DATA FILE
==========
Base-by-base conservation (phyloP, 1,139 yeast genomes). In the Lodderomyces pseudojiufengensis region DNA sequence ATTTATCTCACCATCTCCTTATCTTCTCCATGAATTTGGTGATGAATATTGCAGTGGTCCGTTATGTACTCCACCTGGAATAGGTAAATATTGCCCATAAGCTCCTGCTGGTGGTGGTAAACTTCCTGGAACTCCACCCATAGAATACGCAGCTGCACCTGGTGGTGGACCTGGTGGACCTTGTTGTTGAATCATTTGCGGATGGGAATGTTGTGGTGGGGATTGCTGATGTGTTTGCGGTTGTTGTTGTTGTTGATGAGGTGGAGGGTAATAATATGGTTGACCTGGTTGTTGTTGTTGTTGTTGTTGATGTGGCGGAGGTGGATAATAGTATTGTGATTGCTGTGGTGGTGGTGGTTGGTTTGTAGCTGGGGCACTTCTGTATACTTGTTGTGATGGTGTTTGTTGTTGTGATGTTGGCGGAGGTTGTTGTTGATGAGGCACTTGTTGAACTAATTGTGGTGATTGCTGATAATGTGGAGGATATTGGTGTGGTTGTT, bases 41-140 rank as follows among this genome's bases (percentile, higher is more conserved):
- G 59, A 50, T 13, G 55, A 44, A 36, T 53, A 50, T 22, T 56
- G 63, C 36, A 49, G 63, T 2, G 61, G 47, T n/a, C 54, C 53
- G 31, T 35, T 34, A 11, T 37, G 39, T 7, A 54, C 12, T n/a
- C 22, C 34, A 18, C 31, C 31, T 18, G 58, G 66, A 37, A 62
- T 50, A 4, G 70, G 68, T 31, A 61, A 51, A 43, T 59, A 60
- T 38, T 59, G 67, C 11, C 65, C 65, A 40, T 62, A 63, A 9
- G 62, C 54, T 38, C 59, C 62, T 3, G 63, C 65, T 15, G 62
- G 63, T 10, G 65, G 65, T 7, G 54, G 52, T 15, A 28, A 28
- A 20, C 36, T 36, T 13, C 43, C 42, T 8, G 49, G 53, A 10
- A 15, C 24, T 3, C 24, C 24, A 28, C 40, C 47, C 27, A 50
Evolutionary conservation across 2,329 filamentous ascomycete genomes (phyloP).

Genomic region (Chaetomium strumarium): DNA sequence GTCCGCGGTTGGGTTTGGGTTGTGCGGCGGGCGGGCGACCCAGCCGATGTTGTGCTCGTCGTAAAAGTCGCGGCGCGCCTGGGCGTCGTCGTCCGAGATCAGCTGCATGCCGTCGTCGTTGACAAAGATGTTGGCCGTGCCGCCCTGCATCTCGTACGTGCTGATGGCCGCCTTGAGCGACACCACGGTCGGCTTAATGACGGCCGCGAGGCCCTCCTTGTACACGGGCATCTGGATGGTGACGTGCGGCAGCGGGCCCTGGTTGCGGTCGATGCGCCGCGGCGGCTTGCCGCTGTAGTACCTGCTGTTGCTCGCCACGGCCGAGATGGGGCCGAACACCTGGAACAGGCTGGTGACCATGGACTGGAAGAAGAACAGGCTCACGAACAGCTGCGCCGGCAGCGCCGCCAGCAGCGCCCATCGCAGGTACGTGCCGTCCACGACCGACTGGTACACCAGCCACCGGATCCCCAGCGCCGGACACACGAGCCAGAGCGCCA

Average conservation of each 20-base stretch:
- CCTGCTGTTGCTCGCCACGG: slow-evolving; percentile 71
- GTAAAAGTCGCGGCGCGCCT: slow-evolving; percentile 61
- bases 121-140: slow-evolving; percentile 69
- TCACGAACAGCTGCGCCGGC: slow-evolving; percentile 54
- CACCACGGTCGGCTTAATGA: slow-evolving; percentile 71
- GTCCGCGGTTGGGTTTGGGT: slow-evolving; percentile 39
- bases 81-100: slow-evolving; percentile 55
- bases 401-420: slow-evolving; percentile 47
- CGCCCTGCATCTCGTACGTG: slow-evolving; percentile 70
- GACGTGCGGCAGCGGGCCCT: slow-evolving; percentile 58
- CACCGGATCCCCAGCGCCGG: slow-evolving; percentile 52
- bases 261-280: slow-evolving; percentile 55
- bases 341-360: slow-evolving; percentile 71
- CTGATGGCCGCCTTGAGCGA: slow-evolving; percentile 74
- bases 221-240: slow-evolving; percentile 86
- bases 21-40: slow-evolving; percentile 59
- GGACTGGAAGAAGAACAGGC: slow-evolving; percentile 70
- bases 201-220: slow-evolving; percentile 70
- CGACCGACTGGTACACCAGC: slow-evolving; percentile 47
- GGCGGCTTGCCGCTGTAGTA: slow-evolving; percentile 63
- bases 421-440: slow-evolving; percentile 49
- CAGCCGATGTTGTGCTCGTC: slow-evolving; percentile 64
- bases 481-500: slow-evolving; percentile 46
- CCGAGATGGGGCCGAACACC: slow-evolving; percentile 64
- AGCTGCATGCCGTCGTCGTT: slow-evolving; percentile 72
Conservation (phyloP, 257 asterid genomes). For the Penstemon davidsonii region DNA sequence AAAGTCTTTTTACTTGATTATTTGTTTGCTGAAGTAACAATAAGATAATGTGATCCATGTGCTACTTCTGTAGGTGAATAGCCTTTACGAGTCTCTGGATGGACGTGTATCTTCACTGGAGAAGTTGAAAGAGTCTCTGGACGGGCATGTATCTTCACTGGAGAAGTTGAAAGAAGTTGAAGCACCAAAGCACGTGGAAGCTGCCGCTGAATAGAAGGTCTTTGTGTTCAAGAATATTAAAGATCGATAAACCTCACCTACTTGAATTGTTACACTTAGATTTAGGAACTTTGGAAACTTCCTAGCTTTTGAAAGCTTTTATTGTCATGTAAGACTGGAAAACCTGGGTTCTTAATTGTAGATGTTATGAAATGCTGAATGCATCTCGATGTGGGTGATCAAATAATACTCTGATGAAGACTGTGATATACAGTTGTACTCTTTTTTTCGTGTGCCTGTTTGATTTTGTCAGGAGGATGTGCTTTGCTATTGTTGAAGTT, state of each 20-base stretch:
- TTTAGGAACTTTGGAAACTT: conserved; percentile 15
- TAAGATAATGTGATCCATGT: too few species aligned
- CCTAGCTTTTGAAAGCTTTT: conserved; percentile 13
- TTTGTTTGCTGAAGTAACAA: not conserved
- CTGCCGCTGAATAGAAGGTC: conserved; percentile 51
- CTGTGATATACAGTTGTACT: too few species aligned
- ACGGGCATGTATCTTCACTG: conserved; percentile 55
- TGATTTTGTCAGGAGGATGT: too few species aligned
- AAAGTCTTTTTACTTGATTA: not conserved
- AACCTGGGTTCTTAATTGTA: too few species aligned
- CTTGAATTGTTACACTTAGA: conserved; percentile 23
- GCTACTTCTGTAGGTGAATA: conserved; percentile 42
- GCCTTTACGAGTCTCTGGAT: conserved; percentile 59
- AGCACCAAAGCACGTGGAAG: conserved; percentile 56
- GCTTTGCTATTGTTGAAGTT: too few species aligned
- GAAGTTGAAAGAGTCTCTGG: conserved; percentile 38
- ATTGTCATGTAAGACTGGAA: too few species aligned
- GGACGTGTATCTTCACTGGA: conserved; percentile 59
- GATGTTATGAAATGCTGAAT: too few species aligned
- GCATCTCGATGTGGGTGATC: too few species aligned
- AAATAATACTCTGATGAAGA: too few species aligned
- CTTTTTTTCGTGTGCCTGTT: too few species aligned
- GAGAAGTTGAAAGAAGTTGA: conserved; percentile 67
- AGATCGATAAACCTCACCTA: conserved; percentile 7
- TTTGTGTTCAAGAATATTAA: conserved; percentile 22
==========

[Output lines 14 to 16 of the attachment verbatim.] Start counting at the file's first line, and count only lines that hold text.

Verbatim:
Average conservation of each 20-base stretch:
- CCTGCTGTTGCTCGCCACGG: slow-evolving; percentile 71
- GTAAAAGTCGCGGCGCGCCT: slow-evolving; percentile 61